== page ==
Facebook has bought Instagram for $1 billion. But
how did the smartphone app get to 30 million users in less than 2 years and,
consequently, catch the eye of Mark Zuckerberg?
It’s A Social Network
Instagram is a social network in and of itself. You
can follow Instagram users and have your photo liked or commented on by other
users. Although Facebook allows you to share photos, it does not have a
community built solely around photo sharing. Yahoo bought Flickr for $35
million, which now has about 50 million members.
On the surface, Facebook looks to have mightily
overpaid. At the same time, Instagram is a smartphone app and Facebook is well
aware that sharing pictures through smartphones is going to get exponentially popular
in the future.
Unlike Facebook, Instagram allows you to share
photos with one click. A photo sharing app with Photoshop-like filters may not
seem like much, but Apple voted it “App of the Year” for 2011.
The days of people sharing physical photographs
are over, yet Instagram’s popularity shows that people still miss the special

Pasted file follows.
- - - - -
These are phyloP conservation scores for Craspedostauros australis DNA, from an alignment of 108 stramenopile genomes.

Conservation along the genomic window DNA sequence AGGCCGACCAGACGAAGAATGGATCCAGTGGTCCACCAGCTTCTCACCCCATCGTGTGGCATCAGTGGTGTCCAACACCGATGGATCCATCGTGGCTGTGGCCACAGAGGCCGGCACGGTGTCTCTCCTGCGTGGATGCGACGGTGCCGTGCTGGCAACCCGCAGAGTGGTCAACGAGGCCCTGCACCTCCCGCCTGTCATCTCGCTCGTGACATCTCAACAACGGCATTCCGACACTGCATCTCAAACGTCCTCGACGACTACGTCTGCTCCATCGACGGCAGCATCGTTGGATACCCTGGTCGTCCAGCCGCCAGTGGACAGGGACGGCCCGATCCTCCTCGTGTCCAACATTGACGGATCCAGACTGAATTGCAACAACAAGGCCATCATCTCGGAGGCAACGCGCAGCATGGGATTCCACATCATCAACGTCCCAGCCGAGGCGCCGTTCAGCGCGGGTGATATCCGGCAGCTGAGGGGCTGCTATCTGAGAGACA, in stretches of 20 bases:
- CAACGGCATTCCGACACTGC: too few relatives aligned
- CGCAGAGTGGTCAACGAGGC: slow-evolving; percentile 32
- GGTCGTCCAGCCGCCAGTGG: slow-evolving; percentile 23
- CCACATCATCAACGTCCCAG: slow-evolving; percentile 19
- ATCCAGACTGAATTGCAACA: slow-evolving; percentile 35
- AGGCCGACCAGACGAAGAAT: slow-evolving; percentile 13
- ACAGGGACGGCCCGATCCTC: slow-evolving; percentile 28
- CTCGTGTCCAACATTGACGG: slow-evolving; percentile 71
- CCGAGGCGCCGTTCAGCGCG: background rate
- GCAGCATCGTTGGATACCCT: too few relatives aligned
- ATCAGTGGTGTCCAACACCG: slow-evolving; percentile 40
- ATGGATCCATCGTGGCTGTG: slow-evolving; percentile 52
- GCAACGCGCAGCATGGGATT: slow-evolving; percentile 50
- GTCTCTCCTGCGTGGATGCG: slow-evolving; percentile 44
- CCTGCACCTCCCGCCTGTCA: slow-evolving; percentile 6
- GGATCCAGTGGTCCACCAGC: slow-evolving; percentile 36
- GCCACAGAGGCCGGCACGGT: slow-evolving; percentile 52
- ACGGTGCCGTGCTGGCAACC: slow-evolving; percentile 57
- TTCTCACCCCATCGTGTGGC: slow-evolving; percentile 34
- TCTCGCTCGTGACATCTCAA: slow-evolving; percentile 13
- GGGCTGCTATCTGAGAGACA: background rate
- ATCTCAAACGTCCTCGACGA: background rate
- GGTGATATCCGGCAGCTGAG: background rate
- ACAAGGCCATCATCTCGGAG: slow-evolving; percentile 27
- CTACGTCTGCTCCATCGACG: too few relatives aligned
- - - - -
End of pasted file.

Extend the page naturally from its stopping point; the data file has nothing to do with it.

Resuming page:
feel that only physical photos have. Instagram is like Kodak and Polaroid,
mimicking its square photos, albeit in digital form.
It Has Connections
On launch day, Jack Dorsey tweeted the app to his 1
million followers. Shortly thereafter, the apps ease of use captured the
attention of Apple executive Phil Schiller, Justin Bieber, and Selena Gomez.
You can easily share your photo on Facebook and/or
Facebook doesn’t care about Instagram not having a
business model from which to generate revenue. It cares about being the top dog
in social networking, which it boldly proclaimed by buying the photo sharing